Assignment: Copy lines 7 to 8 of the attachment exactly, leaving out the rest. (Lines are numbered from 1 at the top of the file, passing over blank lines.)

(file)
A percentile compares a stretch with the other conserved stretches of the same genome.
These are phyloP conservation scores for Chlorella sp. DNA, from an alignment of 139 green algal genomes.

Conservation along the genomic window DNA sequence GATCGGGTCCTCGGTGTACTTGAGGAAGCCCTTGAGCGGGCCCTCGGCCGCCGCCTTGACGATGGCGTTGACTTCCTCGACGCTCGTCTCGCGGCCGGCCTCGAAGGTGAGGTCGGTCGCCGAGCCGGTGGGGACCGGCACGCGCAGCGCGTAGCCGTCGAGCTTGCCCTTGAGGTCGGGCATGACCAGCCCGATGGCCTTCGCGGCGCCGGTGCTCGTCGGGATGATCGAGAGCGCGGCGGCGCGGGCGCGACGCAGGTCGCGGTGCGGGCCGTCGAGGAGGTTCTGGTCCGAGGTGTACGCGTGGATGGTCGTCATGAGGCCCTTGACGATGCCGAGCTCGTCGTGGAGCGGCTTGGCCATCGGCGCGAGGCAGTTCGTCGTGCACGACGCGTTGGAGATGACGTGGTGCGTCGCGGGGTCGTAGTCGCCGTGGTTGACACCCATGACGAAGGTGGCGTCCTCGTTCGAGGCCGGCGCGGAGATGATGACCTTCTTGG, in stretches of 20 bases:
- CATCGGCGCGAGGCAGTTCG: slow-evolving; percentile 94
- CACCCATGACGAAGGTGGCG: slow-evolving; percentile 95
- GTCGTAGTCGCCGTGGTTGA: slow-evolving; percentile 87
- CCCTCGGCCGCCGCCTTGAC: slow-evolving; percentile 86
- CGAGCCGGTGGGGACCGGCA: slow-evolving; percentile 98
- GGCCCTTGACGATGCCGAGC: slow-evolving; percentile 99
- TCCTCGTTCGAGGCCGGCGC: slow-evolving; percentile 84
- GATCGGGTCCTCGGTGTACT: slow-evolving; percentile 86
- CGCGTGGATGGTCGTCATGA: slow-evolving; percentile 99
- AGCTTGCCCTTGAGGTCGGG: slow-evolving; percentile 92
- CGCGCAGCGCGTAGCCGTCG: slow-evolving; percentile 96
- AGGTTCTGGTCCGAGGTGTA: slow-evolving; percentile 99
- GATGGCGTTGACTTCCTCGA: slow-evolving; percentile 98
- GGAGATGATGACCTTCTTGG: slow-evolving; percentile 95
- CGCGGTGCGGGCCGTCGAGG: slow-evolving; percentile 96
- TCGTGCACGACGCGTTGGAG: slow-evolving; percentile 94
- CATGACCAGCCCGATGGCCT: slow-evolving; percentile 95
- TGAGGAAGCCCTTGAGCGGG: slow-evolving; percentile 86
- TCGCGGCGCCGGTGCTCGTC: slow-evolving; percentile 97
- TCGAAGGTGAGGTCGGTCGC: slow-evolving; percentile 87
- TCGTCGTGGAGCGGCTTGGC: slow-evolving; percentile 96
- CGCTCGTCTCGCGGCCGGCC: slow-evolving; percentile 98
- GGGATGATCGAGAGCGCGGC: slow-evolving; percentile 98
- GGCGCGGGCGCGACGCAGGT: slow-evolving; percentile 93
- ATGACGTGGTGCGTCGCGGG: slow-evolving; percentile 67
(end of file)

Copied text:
- CCCTCGGCCGCCGCCTTGAC: slow-evolving; percentile 86
- CGAGCCGGTGGGGACCGGCA: slow-evolving; percentile 98